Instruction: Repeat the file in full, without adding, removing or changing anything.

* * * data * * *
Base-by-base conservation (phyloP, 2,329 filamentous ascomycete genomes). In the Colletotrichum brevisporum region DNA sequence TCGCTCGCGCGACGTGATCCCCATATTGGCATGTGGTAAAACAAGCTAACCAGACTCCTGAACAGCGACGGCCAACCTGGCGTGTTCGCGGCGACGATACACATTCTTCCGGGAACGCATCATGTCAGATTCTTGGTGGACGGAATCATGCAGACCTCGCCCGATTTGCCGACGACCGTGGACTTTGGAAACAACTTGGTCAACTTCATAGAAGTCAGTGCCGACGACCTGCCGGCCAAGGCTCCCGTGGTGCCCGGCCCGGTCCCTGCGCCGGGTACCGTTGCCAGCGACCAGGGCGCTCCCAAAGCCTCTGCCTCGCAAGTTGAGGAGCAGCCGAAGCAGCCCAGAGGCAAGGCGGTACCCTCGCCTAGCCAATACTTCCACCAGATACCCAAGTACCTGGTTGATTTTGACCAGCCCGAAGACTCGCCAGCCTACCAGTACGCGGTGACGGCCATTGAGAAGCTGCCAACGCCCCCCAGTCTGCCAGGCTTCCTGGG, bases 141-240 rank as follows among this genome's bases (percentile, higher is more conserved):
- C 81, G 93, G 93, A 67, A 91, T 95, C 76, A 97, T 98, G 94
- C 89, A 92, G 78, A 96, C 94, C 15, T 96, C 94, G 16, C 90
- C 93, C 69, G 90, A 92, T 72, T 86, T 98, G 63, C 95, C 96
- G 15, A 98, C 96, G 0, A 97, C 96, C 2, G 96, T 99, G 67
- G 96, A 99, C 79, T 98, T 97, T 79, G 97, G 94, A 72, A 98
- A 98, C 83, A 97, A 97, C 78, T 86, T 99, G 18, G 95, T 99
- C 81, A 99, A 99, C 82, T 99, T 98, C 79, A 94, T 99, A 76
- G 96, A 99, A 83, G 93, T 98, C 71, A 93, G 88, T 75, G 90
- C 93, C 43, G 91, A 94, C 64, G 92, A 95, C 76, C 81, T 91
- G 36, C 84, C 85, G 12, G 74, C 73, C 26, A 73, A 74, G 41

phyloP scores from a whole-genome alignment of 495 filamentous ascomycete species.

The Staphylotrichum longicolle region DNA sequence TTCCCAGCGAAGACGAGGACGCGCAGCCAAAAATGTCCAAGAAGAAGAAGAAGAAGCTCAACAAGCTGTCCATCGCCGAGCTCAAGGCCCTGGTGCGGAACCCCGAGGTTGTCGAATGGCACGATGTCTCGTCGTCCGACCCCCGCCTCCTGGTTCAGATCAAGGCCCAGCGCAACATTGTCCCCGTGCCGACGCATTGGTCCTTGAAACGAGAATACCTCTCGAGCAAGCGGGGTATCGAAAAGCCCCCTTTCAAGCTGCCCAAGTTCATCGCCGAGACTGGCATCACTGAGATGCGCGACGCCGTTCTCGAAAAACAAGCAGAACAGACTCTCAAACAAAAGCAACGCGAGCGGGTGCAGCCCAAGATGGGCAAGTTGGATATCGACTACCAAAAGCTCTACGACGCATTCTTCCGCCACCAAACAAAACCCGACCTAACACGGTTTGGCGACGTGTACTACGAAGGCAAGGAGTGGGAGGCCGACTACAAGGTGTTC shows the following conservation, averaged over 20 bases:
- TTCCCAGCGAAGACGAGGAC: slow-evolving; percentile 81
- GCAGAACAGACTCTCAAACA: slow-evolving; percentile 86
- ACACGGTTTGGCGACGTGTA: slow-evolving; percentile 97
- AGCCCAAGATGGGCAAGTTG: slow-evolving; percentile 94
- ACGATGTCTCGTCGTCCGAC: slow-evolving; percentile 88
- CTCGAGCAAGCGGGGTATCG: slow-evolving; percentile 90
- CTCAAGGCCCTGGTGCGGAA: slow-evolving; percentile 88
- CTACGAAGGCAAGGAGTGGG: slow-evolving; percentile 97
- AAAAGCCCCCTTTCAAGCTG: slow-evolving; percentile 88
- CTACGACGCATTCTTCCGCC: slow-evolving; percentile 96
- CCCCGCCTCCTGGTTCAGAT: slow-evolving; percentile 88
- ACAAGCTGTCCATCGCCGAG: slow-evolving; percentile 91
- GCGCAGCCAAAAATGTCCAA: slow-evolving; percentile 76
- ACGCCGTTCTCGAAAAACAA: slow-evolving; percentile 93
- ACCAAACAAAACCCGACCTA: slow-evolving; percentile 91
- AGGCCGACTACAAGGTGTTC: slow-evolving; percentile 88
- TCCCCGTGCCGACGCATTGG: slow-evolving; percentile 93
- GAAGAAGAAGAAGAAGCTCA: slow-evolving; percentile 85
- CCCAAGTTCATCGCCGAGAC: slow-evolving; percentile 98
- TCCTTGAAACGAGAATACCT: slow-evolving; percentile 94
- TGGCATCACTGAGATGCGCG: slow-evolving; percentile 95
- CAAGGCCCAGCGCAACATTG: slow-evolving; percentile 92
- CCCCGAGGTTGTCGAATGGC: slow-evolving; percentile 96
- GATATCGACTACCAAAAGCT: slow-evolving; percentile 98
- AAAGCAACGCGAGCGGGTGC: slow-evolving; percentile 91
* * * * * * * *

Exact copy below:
Base-by-base conservation (phyloP, 2,329 filamentous ascomycete genomes). In the Colletotrichum brevisporum region DNA sequence TCGCTCGCGCGACGTGATCCCCATATTGGCATGTGGTAAAACAAGCTAACCAGACTCCTGAACAGCGACGGCCAACCTGGCGTGTTCGCGGCGACGATACACATTCTTCCGGGAACGCATCATGTCAGATTCTTGGTGGACGGAATCATGCAGACCTCGCCCGATTTGCCGACGACCGTGGACTTTGGAAACAACTTGGTCAACTTCATAGAAGTCAGTGCCGACGACCTGCCGGCCAAGGCTCCCGTGGTGCCCGGCCCGGTCCCTGCGCCGGGTACCGTTGCCAGCGACCAGGGCGCTCCCAAAGCCTCTGCCTCGCAAGTTGAGGAGCAGCCGAAGCAGCCCAGAGGCAAGGCGGTACCCTCGCCTAGCCAATACTTCCACCAGATACCCAAGTACCTGGTTGATTTTGACCAGCCCGAAGACTCGCCAGCCTACCAGTACGCGGTGACGGCCATTGAGAAGCTGCCAACGCCCCCCAGTCTGCCAGGCTTCCTGGG, bases 141-240 rank as follows among this genome's bases (percentile, higher is more conserved):
- C 81, G 93, G 93, A 67, A 91, T 95, C 76, A 97, T 98, G 94
- C 89, A 92, G 78, A 96, C 94, C 15, T 96, C 94, G 16, C 90
- C 93, C 69, G 90, A 92, T 72, T 86, T 98, G 63, C 95, C 96
- G 15, A 98, C 96, G 0, A 97, C 96, C 2, G 96, T 99, G 67
- G 96, A 99, C 79, T 98, T 97, T 79, G 97, G 94, A 72, A 98
- A 98, C 83, A 97, A 97, C 78, T 86, T 99, G 18, G 95, T 99
- C 81, A 99, A 99, C 82, T 99, T 98, C 79, A 94, T 99, A 76
- G 96, A 99, A 83, G 93, T 98, C 71, A 93, G 88, T 75, G 90
- C 93, C 43, G 91, A 94, C 64, G 92, A 95, C 76, C 81, T 91
- G 36, C 84, C 85, G 12, G 74, C 73, C 26, A 73, A 74, G 41

phyloP scores from a whole-genome alignment of 495 filamentous ascomycete species.

The Staphylotrichum longicolle region DNA sequence TTCCCAGCGAAGACGAGGACGCGCAGCCAAAAATGTCCAAGAAGAAGAAGAAGAAGCTCAACAAGCTGTCCATCGCCGAGCTCAAGGCCCTGGTGCGGAACCCCGAGGTTGTCGAATGGCACGATGTCTCGTCGTCCGACCCCCGCCTCCTGGTTCAGATCAAGGCCCAGCGCAACATTGTCCCCGTGCCGACGCATTGGTCCTTGAAACGAGAATACCTCTCGAGCAAGCGGGGTATCGAAAAGCCCCCTTTCAAGCTGCCCAAGTTCATCGCCGAGACTGGCATCACTGAGATGCGCGACGCCGTTCTCGAAAAACAAGCAGAACAGACTCTCAAACAAAAGCAACGCGAGCGGGTGCAGCCCAAGATGGGCAAGTTGGATATCGACTACCAAAAGCTCTACGACGCATTCTTCCGCCACCAAACAAAACCCGACCTAACACGGTTTGGCGACGTGTACTACGAAGGCAAGGAGTGGGAGGCCGACTACAAGGTGTTC shows the following conservation, averaged over 20 bases:
- TTCCCAGCGAAGACGAGGAC: slow-evolving; percentile 81
- GCAGAACAGACTCTCAAACA: slow-evolving; percentile 86
- ACACGGTTTGGCGACGTGTA: slow-evolving; percentile 97
- AGCCCAAGATGGGCAAGTTG: slow-evolving; percentile 94
- ACGATGTCTCGTCGTCCGAC: slow-evolving; percentile 88
- CTCGAGCAAGCGGGGTATCG: slow-evolving; percentile 90
- CTCAAGGCCCTGGTGCGGAA: slow-evolving; percentile 88
- CTACGAAGGCAAGGAGTGGG: slow-evolving; percentile 97
- AAAAGCCCCCTTTCAAGCTG: slow-evolving; percentile 88
- CTACGACGCATTCTTCCGCC: slow-evolving; percentile 96
- CCCCGCCTCCTGGTTCAGAT: slow-evolving; percentile 88
- ACAAGCTGTCCATCGCCGAG: slow-evolving; percentile 91
- GCGCAGCCAAAAATGTCCAA: slow-evolving; percentile 76
- ACGCCGTTCTCGAAAAACAA: slow-evolving; percentile 93
- ACCAAACAAAACCCGACCTA: slow-evolving; percentile 91
- AGGCCGACTACAAGGTGTTC: slow-evolving; percentile 88
- TCCCCGTGCCGACGCATTGG: slow-evolving; percentile 93
- GAAGAAGAAGAAGAAGCTCA: slow-evolving; percentile 85
- CCCAAGTTCATCGCCGAGAC: slow-evolving; percentile 98
- TCCTTGAAACGAGAATACCT: slow-evolving; percentile 94
- TGGCATCACTGAGATGCGCG: slow-evolving; percentile 95
- CAAGGCCCAGCGCAACATTG: slow-evolving; percentile 92
- CCCCGAGGTTGTCGAATGGC: slow-evolving; percentile 96
- GATATCGACTACCAAAAGCT: slow-evolving; percentile 98
- AAAGCAACGCGAGCGGGTGC: slow-evolving; percentile 91